Such a difficult question! I read a lot, and so fast I often forget what I read soon. Lately I have been reading a lot of Asian and Singaporean literature and there is so much talent out here that people in Europe haven’t even heard about. It is very refreshing to get a different perspective sometimes. Check our Amanda Lee Koe, Christine Suchen Lim, or Jeremy Tiang. And Malaysian writer Tash Aw.

Fiona: Outside of family members, name one entity that supported your commitment to become a published author.

For me, my book club has been a crucial support. It is a lovely group of women, several of then writers and editors themselves. From inspiring me to write to proofreading and moral support, finally even introducing me to my publisher – they have been there every step of the way.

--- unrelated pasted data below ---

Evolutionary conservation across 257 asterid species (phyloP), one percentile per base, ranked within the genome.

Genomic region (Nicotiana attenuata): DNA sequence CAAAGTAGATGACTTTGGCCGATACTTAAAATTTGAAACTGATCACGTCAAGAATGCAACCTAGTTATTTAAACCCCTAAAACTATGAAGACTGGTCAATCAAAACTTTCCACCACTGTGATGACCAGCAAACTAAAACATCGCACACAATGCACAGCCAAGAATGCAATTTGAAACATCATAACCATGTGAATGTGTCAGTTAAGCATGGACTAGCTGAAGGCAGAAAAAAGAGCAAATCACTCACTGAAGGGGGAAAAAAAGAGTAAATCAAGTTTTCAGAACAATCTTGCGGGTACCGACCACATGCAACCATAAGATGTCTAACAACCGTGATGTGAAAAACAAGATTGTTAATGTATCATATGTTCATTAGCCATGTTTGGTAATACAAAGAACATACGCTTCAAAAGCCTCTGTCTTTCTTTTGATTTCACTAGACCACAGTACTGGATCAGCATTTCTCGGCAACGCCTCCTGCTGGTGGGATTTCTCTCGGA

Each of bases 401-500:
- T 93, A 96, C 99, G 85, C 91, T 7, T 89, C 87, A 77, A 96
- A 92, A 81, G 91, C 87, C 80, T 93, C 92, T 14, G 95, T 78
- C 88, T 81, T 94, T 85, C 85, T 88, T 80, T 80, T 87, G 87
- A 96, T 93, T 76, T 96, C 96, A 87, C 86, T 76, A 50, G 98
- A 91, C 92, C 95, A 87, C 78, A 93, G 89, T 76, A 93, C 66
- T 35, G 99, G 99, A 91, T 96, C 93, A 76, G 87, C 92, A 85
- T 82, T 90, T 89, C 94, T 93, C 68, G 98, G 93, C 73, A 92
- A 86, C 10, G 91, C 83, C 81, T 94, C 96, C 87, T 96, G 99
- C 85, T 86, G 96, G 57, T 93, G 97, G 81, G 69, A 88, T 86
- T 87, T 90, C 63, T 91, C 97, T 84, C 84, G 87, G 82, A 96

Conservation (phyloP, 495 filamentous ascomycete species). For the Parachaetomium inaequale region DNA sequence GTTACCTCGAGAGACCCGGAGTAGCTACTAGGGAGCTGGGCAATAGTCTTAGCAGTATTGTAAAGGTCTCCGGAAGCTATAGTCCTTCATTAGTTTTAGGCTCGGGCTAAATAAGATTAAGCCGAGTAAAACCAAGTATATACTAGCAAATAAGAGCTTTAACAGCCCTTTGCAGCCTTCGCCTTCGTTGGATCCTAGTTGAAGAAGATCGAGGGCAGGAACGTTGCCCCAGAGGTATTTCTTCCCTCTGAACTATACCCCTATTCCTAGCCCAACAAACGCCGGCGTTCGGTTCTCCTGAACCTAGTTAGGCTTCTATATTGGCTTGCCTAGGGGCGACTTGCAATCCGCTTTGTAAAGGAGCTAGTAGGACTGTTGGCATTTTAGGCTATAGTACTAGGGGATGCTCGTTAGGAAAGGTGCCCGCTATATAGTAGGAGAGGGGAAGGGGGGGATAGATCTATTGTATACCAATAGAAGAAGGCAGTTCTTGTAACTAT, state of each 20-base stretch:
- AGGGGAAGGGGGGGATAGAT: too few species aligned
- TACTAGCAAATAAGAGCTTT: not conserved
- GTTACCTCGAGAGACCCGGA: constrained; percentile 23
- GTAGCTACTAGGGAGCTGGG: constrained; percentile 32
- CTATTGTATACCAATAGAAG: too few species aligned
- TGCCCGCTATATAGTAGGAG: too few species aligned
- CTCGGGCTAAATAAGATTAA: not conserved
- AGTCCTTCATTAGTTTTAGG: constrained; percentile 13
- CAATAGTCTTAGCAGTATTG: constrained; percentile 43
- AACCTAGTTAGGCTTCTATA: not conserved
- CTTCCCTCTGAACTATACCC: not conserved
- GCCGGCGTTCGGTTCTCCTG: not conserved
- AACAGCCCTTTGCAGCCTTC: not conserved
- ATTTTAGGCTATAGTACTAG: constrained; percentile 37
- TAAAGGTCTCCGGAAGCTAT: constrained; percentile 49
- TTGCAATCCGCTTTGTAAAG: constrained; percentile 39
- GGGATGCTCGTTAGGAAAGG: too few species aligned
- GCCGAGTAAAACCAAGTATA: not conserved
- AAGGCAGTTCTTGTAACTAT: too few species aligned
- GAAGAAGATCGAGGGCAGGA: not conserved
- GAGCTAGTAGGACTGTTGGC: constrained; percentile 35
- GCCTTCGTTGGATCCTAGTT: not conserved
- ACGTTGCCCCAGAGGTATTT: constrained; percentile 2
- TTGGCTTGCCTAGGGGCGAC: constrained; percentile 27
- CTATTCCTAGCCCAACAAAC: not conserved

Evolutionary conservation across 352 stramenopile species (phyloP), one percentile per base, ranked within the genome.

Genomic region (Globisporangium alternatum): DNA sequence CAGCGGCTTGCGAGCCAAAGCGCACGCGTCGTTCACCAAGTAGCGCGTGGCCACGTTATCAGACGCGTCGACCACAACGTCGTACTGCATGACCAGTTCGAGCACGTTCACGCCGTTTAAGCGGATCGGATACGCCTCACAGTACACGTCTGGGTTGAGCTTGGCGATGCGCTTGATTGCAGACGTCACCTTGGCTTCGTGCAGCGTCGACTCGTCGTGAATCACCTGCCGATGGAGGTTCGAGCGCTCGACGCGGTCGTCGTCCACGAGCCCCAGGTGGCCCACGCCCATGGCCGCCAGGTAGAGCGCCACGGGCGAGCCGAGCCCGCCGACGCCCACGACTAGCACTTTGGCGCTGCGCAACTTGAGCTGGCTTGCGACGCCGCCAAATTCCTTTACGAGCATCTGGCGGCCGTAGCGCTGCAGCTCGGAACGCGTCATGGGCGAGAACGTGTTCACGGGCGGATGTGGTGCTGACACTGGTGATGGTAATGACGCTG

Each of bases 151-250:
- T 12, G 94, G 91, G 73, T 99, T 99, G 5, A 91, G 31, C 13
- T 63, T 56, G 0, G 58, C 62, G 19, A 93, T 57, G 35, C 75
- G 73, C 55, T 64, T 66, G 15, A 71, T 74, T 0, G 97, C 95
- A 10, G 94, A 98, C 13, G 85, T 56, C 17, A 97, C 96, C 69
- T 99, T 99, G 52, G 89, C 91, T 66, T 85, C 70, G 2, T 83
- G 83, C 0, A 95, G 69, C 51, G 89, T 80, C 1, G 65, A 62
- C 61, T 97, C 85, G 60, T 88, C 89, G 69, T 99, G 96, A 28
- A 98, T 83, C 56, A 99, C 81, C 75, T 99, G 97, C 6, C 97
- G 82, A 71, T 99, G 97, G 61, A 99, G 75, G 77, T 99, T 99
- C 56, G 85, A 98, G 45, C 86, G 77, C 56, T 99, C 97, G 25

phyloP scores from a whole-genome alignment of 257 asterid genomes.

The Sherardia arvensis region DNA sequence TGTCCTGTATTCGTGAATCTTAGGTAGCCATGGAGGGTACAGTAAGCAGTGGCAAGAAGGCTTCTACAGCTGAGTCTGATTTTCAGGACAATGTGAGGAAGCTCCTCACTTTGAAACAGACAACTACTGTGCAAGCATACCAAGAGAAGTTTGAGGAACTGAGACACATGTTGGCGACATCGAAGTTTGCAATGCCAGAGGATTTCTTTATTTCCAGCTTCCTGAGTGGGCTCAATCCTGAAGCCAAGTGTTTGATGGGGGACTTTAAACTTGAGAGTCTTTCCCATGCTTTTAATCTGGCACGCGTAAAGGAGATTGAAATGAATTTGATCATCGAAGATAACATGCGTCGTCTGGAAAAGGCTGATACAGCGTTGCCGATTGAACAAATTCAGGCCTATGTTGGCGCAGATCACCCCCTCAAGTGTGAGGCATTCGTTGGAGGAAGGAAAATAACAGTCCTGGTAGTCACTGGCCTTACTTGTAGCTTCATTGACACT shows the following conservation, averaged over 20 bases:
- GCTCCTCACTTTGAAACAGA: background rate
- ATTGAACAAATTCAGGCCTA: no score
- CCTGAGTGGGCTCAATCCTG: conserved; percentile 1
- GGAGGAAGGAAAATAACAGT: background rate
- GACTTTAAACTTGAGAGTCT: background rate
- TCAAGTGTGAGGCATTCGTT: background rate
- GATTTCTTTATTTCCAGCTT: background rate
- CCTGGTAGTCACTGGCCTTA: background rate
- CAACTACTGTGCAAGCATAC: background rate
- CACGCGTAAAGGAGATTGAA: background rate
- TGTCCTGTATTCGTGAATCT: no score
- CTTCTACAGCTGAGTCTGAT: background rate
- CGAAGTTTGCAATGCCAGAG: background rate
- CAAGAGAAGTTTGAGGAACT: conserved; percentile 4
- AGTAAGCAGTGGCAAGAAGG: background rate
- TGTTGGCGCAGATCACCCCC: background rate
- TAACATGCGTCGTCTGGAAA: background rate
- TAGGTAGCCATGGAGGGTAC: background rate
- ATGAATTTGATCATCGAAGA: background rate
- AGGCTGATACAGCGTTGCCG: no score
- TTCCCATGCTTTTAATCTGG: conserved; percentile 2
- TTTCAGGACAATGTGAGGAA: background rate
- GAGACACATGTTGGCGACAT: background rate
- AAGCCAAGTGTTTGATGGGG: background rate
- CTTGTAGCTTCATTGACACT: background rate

Fiona: Do you see writing as a career?

Career is a big word – it is still very hard to make money being a writer. But getting a publishing deal is an important first step so yes, I definitely do. I’m hard at work on my next novel, writing is very addictive and the more people tell me they like my work, the more I want to write.

Fiona: If you had to do it all over again, would you change anything in your latest book?

There are always minor details, but nothing significant.

Fiona: Did you learn anything during the writing of your recent book?